Kawasaki's Disease

  • Medical Author:
    William C. Shiel Jr., MD, FACP, FACR

    Dr. Shiel received a Bachelor of Science degree with honors from the University of Notre Dame. There he was involved in research in radiation biology and received the Huisking Scholarship. After graduating from St. Louis University School of Medicine, he completed his Internal Medicine residency and Rheumatology fellowship at the University of California, Irvine. He is board-certified in Internal Medicine and Rheumatology.

  • Medical Editor: Catherine Burt Driver, MD
    Catherine Burt Driver, MD

    Catherine Burt Driver, MD

    Catherine Burt Driver, MD, is board certified in internal medicine and rheumatology by the American Board of Internal Medicine. Dr. Driver is a member of the American College of Rheumatology. She currently is in active practice in the field of rheumatology in Mission Viejo, Calif., where she is a partner in Mission Internal Medical Group.

View RA Slideshow Pictures

Quick GuideChildhood Illnesses: A Parenting Guide to Sick Kids

Childhood Illnesses: A Parenting Guide to Sick Kids

What is the difference between Kawasaki's disease and Kawasaki's syndrome?

They are the same. Kawasaki's disease is also referred to as Kawasaki's syndrome. It was first described in the late 1960s in Japan by the renowned pediatrician Tomisaku Kawasaki.

Is Kawasaki's disease contagious?

No. Kawasaki's disease is not believed to be a contagious illness.

How can Kawasaki's disease cause serious complications?

Children with Kawasaki's disease can develop inflammation of the arteries of various parts of the body. This inflammation of the arteries is called vasculitis. Arteries that can be affected include the arteries that supply blood to the heart muscle (the coronary arteries). Vasculitis can cause weakening of the blood vessels and lead to areas of vessel widening (aneurysms). The weakening occurs because of destruction of the elastic tissue in the walls of the blood vessels. Coronary aneurysms occur because of such injury to the blood vessels in Kawasaki's disease.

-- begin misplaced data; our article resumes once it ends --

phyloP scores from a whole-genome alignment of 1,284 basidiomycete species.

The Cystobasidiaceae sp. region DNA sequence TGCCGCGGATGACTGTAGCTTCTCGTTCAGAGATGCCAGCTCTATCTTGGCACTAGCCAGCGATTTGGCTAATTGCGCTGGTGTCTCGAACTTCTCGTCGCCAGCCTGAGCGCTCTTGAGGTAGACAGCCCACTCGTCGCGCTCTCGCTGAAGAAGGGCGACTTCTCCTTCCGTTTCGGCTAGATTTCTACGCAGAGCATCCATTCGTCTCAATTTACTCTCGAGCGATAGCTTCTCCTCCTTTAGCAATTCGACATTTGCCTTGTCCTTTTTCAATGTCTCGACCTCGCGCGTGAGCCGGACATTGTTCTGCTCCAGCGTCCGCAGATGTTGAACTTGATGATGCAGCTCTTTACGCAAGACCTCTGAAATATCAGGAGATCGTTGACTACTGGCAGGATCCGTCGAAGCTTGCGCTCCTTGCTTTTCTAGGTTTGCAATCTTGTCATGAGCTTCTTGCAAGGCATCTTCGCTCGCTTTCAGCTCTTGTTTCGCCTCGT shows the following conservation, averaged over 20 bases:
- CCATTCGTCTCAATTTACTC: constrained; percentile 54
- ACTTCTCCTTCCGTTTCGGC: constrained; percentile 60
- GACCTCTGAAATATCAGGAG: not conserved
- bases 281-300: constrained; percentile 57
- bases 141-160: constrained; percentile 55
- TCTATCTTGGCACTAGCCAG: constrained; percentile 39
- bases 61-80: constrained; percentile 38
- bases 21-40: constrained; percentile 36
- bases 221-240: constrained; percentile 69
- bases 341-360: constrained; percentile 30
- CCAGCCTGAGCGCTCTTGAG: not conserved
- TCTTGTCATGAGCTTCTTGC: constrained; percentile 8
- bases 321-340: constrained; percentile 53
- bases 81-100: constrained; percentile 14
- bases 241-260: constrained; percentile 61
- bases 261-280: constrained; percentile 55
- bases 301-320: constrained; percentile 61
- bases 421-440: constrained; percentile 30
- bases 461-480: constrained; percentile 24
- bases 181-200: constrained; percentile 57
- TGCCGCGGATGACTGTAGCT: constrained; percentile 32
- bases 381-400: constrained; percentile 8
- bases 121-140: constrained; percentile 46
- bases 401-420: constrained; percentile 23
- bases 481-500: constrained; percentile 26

Because of the potential for heart injury and coronary aneurysms, special tests are performed to examine the heart. Children are typically evaluated with an electrocardiogram (EKG) and an ultrasound test of the heart (echocardiogram). Monitoring for this problem is crucial throughout life as it can develop as a late aftereffect of Kawasaki's disease. Other arteries that can become inflamed include the arteries of the lungs, neck, and abdomen. These effects can lead to breathing problems, headaches, and abdominal pain, respectively. Blood tests to measure the degree of inflammation (such as C-reactive protein, or CRP, and erythrocyte sedimentation rate, or ESR) are often used to monitor the activity of the disease.

Medically Reviewed by a Doctor on 11/19/2015

Subscribe to MedicineNet's Arthritis Newsletter

By clicking Submit, I agree to the MedicineNet's Terms & Conditions & Privacy Policy and understand that I may opt out of MedicineNet's subscriptions at any time.

VIEW PATIENT COMMENTS
  • Kawasaki Disease - Symptoms

    What symptoms did you experience with Kawasaki's disease?

    Post View 10 Comments
  • Kawasaki Disease - Treatments

    What treatment has been effective for your Kawasaki's disease?

    Post View 5 Comments
  • Kawasaki Disease - Describe Your Experience

    Did you or your child have Kawasaki's disease? Please share your experience.

    Post View 2 Comments

Health Solutions From Our Sponsors